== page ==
Watson not comfortable on the European Tour
The PGA Tour versus the European Tour. It’s coming up from time to time.
Right after the US Open, Rich Lerner aired his thoughts on the matter on the Golf Channel, claiming, “As we know, the PGA Tour is much tougher,” and that the players in the US are much better than what the European Tour can manage. The general American thought is that courses in Europe are easier and the players are of a lower standard.
With that impression still fresh in my mind I watched Dustin Johnson—apparently one of the PGA Tour players with the brightest futures—finish tied for 18th on Golfclub München Nord-Eichenried (actually one of the easy courses on the European Tour) in BMW International Open.
Only once did Johnson break 70 and after a 67 he ended on nine-under par, seven shots from two Spanish players Sergio García and Pablo Larrazábal, who won the playoff after five holes. The tournament in Munich was maybe a sad experience for Johnson, but the final exposed another side of golf, only portrayed in Europe: heart.
When García returned from the scoring tent to the 18th green to get a golf cart back to the tee for the first playoff hole, Larrazábal was not only waiting for his countryman; he walked to him and as they embraced each other with a sincere hug they started laughing about the fact that they were to play each other—and the fact that both of them had just qualified for the British Open.
During all five playoff holes the two players talked in between shots, even with their caddies and camera people.
The difference between the PGA Tour and the European Tour is ever so more visible at the breakfast buffet in the morning at the hotel. Have you ever stayed in a tour hotel during a tournament and had breakfast when the players eat? On the PGA Tour you will find seven tables with one player at each of them. On the European Tour you find one table with seven players around it.
Never mind who’s best, but let the behavior of Bubba Watson this week in Paris be a good reminder of what the majority of US players could work on.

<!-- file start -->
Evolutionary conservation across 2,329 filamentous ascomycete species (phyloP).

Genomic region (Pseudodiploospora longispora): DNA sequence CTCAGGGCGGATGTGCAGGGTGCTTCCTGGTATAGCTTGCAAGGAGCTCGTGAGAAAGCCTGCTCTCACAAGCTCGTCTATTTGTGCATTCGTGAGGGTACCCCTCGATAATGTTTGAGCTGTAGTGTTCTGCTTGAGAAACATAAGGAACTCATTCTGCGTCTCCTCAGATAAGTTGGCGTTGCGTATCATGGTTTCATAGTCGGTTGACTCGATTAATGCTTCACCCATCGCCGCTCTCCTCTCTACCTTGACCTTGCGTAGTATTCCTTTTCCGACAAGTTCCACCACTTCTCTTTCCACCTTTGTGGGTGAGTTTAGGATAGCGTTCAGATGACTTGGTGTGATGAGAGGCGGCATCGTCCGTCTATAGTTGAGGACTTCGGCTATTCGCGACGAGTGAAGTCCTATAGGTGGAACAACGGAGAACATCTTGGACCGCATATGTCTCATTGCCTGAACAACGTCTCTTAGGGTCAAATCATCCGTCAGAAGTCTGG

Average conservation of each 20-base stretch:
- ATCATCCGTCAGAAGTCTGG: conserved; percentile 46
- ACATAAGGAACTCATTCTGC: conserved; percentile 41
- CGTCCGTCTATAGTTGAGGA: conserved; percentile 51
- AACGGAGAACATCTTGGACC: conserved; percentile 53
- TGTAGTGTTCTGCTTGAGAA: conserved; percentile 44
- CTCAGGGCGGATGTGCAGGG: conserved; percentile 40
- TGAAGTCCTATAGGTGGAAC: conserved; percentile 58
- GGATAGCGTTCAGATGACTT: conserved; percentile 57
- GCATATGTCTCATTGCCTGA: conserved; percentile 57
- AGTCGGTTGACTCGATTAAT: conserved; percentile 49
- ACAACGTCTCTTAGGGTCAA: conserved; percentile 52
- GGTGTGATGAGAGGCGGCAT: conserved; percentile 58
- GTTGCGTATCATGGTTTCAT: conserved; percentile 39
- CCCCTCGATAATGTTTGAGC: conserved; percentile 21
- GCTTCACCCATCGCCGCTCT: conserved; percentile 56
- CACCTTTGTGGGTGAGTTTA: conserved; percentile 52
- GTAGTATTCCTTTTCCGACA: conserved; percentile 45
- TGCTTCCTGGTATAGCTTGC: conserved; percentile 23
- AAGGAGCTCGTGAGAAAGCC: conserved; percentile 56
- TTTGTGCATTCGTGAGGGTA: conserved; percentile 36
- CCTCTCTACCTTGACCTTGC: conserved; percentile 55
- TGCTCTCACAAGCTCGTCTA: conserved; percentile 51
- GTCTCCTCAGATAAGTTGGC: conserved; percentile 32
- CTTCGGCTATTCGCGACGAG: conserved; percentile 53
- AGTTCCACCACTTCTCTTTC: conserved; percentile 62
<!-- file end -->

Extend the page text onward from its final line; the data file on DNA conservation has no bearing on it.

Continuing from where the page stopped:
Watson, participating in the Alstom Open de France, shot two rounds of 74 on the Golf National—the 2018 Ryder Cup course and not that easy. While doing so, he refused to share a courtesy car with other players from the hotel to the course, even though the hotel is on the course.
“It’s different,” Watson said to SKY after he had missed the cut, finishing on six-over par. “I just did not feel comfortable and it was a strange experience.
"I'm going on sightseeing now and I'm not going home. But I don't know if I will be playing other tournaments in Europe. I will be playing the British Open because it's a major."
The American also did not like that there was no real security on course (which is usually not used on the European Tour), and he saw too many mobile phones, too many camera’s and felt the crowd was too close.
Watson's disappointment was easily matched by the European Tour, Sky, the sponsors, television viewers and the public on course. In a first-round interview Watson ridiculed the city of Paris when he talked what he had done during before the tournament.
“It seemed like he made an effort of being condescending,” SKY analyzer Howard Clark said about Watson after the second round. “He let down sponsors and organizers with his behavior this week. He had a chance to apologize today, but he didn’t.
“As a Ryder Cup player and on the PGA Tour, he has a responsibility to behave properly. To refuse to share a car with another tour player is just a disgrace, and telling television people they can contact him through his agent is just strange. Nobody bothered Bubba Watson out on course and off the course. We know he is a great player, but he is no Nicklaus with his behavior.”
By the way, last week’s Travelers Championship on the PGA Tour was won by Swedish Fredrik Jacobson and this week’s AT&T National has English Justin Rose as the defending champion.